|By James L. Rosica, Tampa Tribune, Fla.|
|McClatchy-Tribune Information Services|
Those days are long gone.
Jenkins and her family live in a two-story
"We've never had a claim," Jenkins says. "We've done the tie-downs for the roof, we got the hurricane shingles. It's an insurance company's dream.
"We've done all the right things," she adds.
As Jenkins and thousands of homeowners have learned, doing the right thing hasn't helped in the face of a looming insurance apocalypse in
Now, Citizens homeowners policyholders in the
The increases have to be approved by the
Citizens was formed in 2002 to insure "homes, businesses and condominiums whose owners otherwise might not be able to find coverage in the private market," according to its website.
"From a company standpoint, it will help them get into a better fiscal position," says
Insurance problems have vexed the state since long before Citizens was created.
Westcott cited "long and frustrating processes that impede families' ability to recover."
Citizens covers many homes and other properties that other insurers don't -- or won't.
But the company, a not-for-profit government corporation, says it can't charge as much as it needs to because of a 10 percent cap on rate increases. That's leaving it in the hole to pay for future claims.
"Citizens is committed to providing a top-quality service to our policyholders and strives to be transparent and open about our rate-setting process," spokeswoman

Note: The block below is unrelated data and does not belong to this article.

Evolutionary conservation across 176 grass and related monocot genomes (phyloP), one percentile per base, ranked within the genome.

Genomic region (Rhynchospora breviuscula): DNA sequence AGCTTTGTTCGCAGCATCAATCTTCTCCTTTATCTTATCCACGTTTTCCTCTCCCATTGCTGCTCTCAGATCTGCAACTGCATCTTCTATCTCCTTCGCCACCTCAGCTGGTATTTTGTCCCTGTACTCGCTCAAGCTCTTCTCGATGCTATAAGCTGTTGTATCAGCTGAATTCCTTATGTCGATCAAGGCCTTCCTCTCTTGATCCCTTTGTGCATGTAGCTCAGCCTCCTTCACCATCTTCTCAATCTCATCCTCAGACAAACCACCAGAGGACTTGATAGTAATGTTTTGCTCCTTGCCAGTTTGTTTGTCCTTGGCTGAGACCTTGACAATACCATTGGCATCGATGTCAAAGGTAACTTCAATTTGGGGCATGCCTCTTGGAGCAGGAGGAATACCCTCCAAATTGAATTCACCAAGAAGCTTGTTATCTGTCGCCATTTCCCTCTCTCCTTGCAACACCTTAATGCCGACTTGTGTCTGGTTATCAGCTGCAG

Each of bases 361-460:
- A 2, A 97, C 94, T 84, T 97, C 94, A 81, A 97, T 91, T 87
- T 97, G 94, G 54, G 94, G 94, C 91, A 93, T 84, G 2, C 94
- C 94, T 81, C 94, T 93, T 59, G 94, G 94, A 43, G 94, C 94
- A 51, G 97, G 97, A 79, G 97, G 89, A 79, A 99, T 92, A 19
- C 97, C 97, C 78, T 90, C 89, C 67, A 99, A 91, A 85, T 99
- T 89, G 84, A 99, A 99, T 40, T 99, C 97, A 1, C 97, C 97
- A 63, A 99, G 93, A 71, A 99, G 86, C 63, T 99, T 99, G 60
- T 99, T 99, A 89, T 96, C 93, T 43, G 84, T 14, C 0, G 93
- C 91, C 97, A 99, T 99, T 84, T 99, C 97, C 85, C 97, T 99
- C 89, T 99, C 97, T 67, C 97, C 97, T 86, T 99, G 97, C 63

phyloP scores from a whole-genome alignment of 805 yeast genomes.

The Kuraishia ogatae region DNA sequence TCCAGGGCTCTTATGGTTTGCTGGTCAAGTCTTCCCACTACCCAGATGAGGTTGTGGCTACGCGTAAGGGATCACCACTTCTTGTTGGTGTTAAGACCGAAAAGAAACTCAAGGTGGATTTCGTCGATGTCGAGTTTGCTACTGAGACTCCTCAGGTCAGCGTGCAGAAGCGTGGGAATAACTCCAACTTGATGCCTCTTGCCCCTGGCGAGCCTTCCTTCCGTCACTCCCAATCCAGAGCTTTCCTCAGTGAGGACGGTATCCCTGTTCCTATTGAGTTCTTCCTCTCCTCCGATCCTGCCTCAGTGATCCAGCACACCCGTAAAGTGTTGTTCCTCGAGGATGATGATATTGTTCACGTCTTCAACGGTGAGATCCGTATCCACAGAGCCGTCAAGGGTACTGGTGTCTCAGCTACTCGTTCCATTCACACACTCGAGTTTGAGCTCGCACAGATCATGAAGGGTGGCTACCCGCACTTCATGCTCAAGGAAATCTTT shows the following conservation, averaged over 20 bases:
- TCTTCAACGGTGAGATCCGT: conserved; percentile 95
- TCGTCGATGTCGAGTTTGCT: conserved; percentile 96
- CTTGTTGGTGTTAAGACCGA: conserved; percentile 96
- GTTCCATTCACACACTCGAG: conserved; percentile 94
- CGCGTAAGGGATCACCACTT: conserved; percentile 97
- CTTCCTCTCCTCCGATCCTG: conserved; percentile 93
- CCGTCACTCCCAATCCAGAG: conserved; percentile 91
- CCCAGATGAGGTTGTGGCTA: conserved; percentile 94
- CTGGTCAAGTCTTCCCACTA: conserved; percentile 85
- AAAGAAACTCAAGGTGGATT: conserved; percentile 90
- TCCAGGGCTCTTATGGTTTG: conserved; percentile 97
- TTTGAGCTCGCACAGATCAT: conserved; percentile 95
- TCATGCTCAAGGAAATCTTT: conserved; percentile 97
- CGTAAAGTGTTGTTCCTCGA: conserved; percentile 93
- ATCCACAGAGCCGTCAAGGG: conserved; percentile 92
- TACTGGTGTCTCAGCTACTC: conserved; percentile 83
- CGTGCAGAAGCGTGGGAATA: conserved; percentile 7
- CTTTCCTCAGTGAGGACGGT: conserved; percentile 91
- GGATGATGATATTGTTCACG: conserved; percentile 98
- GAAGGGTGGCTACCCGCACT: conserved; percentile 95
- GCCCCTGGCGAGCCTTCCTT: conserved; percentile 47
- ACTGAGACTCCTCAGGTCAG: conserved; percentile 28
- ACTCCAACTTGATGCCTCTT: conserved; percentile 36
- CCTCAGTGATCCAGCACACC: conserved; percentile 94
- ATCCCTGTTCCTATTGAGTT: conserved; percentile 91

"Where Citizens has decreased or increased coverage, we have adjusted our rates and premiums accordingly."
The Citizens board last month approved a request to raise rates by an average of 7 percent statewide next year, costing its more than 1 million policyholders a total of an extra
Prices are going up for traditional homeowners insurance and sinkhole insurance. The cap on homeowner rates doesn't apply to sinkhole coverage, however.
Sinkhole premiums are being raised in phases in
Legislators, concerned that Citizens wouldn't have enough money to pay out claims after a big storm, this year passed a law creating a clearinghouse to pass homeowners off to more private insurers.
Over the next several years, the law also will gradually limit the value of homes that Citizens can insure, bringing it down from
The Citizens board also approved a deal potentially worth more than